Researchers investigated the relationship between frequent metformin use and total knee replacement in patients with diabetes. In this retrospective study using computerized records of Hong Kong public primary care, 45-year-old diabetic patients enrolled from 2007 to 2010 were followed for four years from 2011 to 2014 to determine the incidence of total knee replacement.
Knee osteoarthritis is the most common type of chronic arthritis and a leading cause of pain and disability worldwide. According to the Global Burden of Disease study, the global age-standardized point prevalence and annual incidence rate of osteoarthritis in 2017 were 3754.2 and 181.2 per 100,000 people, respectively. Individuals with knee OA experience increased pain, activity limitations, psychological distress, and significantly lower quality of life (
Among 46,665 frequent users, there were 184 total knee replacements, 17.1% less than nonusers.
The Relationship Between Metformin and Osteoarthritis
The findings suggest a potential preventive effect of metformin on the development of knee osteoarthritis and subsequent total knee replacement among diabetic patients. Osteoarthritis is a common chronic disease that usually causes joint discomfort and can be severe enough to require knee and hip replacement. Total knee and total hip replacement surgeries in the United States are expected to reach 5,72,000 annually by 2030. There are currently no medications that can prevent or reverse osteoarthritis.
A team of researchers from China, Taiwan and Australia set out to test whether metformin use was associated with a lower risk of total knee or total hip replacement, as the evidence had so far been sparse and inconclusive. They compared the risk of total knee and/or total hip replacement between metformin users and nonusers in 69,706 Taiwanese people diagnosed with type 2 diabetes between 2000 and 2012. The mean age was 63 and half of the participants were women. Osteoarthritis was responsible for almost 90% of total joint replacements (2✔ ✔Reliable Source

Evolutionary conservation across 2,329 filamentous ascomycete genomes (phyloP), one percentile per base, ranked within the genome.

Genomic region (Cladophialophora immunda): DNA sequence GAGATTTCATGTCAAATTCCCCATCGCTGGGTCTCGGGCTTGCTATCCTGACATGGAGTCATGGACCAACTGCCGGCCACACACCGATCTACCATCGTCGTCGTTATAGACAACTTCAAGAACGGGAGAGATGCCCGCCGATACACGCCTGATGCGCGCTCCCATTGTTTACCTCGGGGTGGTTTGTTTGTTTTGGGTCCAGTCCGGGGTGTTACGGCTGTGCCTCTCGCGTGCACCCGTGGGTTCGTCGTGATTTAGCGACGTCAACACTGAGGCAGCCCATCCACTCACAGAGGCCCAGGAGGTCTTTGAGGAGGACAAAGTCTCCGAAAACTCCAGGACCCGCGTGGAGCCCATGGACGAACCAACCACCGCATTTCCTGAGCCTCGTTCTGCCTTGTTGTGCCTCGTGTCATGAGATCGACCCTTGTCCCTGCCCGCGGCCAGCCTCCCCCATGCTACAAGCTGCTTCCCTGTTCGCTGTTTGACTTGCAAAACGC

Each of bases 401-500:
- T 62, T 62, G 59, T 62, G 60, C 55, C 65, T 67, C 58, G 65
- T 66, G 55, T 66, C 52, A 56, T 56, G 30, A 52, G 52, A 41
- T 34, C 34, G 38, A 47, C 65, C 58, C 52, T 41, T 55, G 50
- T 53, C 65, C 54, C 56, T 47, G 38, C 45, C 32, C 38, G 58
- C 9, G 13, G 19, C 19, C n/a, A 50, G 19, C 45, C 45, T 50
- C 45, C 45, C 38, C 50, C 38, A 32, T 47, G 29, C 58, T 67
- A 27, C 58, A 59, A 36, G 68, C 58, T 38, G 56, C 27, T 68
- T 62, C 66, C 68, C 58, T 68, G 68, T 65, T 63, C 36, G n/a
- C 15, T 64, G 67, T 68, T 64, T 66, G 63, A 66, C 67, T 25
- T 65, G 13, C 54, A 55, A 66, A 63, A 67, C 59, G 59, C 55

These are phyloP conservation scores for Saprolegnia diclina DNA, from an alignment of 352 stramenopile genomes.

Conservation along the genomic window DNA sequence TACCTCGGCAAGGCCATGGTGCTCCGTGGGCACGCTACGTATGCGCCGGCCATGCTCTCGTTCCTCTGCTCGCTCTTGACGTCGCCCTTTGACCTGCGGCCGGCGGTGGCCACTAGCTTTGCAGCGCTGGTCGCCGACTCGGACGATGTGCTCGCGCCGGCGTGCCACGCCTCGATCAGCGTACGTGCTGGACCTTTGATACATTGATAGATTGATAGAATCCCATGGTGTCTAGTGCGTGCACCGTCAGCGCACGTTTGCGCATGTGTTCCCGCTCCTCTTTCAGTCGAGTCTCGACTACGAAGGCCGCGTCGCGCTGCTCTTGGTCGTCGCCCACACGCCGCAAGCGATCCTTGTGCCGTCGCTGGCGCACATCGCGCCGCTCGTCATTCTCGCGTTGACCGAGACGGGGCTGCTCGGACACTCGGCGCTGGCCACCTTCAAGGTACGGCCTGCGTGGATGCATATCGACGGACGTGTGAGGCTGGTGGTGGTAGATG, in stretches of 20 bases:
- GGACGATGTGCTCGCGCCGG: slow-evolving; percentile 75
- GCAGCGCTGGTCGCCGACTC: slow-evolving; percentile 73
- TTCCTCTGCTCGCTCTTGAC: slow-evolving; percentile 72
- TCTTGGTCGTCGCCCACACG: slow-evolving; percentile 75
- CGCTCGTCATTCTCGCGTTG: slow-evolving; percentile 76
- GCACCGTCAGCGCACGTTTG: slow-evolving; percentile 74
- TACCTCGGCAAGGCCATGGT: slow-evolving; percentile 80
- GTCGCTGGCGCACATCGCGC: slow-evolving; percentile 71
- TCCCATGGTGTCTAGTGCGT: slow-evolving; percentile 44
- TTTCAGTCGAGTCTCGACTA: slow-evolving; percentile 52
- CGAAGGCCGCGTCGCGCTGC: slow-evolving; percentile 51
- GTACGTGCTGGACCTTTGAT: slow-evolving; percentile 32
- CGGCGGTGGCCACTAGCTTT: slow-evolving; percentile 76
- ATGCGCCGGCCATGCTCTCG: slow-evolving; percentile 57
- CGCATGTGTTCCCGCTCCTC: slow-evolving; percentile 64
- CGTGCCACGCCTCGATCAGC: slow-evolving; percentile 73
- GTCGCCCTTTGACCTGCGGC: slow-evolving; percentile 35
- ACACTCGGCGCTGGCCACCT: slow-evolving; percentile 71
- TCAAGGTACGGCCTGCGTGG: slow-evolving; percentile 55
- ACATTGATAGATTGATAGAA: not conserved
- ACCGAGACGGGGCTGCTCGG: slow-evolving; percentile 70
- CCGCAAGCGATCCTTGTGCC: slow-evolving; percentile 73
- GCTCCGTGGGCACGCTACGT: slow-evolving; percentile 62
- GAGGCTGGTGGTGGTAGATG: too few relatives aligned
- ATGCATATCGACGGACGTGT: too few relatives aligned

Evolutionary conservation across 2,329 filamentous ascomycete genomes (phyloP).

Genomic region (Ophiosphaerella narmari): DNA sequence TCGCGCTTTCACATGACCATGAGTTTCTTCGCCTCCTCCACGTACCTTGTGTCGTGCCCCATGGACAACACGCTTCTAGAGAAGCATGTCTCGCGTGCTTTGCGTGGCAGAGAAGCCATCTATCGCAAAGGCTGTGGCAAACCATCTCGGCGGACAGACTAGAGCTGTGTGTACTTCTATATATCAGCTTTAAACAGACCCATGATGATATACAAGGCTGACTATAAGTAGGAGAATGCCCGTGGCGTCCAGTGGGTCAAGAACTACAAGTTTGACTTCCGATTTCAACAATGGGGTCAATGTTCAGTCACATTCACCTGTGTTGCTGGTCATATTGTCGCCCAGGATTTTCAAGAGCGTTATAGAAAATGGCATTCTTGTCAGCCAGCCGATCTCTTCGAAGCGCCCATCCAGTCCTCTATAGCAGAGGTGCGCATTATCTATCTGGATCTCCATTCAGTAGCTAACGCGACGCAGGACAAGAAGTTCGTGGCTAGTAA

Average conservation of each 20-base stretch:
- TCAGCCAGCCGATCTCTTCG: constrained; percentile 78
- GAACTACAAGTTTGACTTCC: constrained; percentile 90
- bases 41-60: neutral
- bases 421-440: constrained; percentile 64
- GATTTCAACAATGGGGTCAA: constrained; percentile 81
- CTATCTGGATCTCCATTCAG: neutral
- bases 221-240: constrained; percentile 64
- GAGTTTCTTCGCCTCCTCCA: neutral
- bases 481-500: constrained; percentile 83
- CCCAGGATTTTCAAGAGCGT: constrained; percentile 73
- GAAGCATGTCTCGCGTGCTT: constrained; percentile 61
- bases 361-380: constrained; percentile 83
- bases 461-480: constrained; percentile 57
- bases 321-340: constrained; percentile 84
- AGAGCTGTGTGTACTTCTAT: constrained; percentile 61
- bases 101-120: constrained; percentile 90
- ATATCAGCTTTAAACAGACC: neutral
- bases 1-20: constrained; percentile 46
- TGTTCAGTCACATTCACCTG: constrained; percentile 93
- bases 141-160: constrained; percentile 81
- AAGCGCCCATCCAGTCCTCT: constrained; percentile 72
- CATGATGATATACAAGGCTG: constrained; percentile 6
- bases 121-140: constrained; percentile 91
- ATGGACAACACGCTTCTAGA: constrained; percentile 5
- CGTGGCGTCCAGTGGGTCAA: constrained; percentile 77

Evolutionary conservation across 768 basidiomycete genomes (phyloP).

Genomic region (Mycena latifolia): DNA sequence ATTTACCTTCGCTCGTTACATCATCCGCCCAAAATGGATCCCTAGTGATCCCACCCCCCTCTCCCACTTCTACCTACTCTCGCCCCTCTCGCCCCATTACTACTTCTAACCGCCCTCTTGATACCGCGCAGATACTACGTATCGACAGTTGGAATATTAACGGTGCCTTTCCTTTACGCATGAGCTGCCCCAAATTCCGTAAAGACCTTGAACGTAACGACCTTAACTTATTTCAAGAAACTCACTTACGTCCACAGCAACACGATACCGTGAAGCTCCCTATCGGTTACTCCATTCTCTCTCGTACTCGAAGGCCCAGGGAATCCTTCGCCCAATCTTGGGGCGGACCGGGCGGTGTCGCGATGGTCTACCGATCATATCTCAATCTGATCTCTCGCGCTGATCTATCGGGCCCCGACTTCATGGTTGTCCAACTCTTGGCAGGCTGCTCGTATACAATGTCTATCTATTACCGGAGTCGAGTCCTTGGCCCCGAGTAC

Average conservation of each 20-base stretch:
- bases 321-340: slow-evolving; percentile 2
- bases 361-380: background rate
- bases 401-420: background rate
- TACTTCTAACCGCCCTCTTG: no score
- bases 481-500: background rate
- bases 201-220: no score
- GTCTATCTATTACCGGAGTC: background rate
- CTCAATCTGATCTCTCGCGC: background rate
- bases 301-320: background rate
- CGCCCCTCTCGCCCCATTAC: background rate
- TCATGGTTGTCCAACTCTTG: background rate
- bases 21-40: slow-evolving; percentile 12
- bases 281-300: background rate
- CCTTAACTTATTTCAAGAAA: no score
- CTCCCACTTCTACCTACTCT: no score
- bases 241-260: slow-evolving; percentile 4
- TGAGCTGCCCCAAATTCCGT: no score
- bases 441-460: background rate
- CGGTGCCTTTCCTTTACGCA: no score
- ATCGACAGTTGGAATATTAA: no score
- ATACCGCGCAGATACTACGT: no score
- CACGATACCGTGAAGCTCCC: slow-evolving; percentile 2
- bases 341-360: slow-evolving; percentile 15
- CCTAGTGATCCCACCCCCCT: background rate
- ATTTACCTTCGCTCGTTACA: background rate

Metformin use and risk of total knee replacement among diabetic patients: a propensity-score-matched retrospective cohort study
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Zhujiang Hospital Clinical Research Center employee Dr. “We found that metformin use in patients with type 2 diabetes was associated with a significantly reduced risk of joint replacement, suggesting a potential therapeutic effect of metformin in patients with osteoarthritis,” writes Changhai Ding. Southern Medical University, Guangzhou, China.
Despite the low number of total knee replacements and a relatively short 4-year follow-up period, we found a statistically significant reduction in the TKR rate of 19% in the diabetic population who used regular metformin compared with nonusers. clear dose-response relationship.
The prevalence of total knee replacement suggests a potential slowing of the progression of osteoarthritis in patients with type 2 diabetes who regularly take metformin. With predicted biologic effects on meta-inflammation and weight loss, metformin may be used as a disease-modifying drug for people with knee osteoarthritis. Future research should include longer follow-up studies, more specific selection of individuals diagnosed with knee OA and its severity, and information on metformin dosing.
- The global, regional and national burden of osteoarthritis 1990-2017: a systematic review of the Global Burden of Disease Study 2017 – (https://pubmed.ncbi.nlm.nih.gov/32398285/)
- Metformin use and risk of total knee replacement among diabetic patients: a propensity-score-matched retrospective cohort study – (https://pubmed.ncbi.nlm.nih.gov/35798867/)